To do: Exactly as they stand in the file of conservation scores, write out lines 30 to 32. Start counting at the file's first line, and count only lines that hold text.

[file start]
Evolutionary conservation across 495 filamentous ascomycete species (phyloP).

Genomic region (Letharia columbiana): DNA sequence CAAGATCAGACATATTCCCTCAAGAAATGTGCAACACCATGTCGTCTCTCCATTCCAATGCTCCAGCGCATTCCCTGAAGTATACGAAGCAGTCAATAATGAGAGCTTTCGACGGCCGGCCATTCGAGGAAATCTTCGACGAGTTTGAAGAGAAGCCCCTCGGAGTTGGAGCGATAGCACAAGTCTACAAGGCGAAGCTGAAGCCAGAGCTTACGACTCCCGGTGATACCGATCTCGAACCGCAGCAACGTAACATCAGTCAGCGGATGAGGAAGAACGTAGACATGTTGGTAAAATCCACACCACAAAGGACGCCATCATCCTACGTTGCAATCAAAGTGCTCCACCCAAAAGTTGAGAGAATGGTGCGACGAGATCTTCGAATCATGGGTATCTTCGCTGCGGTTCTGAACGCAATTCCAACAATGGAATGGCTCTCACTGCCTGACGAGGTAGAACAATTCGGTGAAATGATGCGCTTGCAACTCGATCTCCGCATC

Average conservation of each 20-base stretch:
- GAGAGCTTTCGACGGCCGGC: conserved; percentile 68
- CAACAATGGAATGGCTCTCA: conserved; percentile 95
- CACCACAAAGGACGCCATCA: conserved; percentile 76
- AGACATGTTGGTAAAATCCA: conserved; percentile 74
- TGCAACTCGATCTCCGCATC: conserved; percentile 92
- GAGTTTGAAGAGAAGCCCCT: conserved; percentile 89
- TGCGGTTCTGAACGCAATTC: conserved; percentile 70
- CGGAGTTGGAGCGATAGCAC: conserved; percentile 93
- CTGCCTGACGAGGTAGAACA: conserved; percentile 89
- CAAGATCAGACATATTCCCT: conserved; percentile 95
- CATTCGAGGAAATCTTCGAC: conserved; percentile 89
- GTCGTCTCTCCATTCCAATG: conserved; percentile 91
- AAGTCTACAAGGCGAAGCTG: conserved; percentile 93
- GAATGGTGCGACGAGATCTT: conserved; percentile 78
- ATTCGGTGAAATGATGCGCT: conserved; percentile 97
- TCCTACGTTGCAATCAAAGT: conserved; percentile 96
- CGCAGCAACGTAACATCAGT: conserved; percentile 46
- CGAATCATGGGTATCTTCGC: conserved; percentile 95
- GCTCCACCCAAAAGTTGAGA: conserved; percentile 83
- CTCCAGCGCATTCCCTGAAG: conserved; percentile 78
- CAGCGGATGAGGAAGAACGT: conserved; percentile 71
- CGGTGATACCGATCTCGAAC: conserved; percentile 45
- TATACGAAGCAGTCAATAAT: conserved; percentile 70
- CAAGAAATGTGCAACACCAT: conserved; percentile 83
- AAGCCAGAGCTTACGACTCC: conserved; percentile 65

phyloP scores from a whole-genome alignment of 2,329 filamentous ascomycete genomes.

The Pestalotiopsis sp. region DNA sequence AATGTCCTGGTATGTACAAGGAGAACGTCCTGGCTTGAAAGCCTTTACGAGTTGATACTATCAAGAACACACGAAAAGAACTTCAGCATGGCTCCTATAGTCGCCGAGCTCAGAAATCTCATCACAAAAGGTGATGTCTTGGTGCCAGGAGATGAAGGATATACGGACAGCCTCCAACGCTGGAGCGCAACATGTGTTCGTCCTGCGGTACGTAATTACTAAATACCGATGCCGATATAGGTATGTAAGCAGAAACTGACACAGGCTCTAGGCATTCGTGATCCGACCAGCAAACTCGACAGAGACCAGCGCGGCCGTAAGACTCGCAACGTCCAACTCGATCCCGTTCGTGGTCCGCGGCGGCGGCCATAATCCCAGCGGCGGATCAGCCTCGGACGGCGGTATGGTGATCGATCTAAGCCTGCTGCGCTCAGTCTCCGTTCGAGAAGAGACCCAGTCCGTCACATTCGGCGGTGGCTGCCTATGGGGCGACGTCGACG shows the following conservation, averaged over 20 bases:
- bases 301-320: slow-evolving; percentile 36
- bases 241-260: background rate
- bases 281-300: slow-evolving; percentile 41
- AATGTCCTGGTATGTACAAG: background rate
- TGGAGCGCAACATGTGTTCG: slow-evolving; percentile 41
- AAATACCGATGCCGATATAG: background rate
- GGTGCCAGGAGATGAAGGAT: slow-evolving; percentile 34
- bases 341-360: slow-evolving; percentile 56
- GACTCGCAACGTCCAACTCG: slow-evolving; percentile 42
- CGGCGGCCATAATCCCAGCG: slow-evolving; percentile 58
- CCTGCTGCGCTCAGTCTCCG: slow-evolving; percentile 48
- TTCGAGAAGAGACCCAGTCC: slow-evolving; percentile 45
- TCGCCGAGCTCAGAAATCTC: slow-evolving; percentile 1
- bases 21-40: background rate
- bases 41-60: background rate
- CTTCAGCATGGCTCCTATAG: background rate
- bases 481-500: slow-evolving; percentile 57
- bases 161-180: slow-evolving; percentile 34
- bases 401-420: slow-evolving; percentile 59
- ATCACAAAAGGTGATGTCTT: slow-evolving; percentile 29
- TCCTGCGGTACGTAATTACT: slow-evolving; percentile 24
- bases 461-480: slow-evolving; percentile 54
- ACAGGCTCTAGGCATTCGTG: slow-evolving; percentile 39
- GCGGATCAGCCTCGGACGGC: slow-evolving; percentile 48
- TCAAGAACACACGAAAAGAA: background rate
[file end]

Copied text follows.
The Pestalotiopsis sp. region DNA sequence AATGTCCTGGTATGTACAAGGAGAACGTCCTGGCTTGAAAGCCTTTACGAGTTGATACTATCAAGAACACACGAAAAGAACTTCAGCATGGCTCCTATAGTCGCCGAGCTCAGAAATCTCATCACAAAAGGTGATGTCTTGGTGCCAGGAGATGAAGGATATACGGACAGCCTCCAACGCTGGAGCGCAACATGTGTTCGTCCTGCGGTACGTAATTACTAAATACCGATGCCGATATAGGTATGTAAGCAGAAACTGACACAGGCTCTAGGCATTCGTGATCCGACCAGCAAACTCGACAGAGACCAGCGCGGCCGTAAGACTCGCAACGTCCAACTCGATCCCGTTCGTGGTCCGCGGCGGCGGCCATAATCCCAGCGGCGGATCAGCCTCGGACGGCGGTATGGTGATCGATCTAAGCCTGCTGCGCTCAGTCTCCGTTCGAGAAGAGACCCAGTCCGTCACATTCGGCGGTGGCTGCCTATGGGGCGACGTCGACG shows the following conservation, averaged over 20 bases:
- bases 301-320: slow-evolving; percentile 36
- bases 241-260: background rate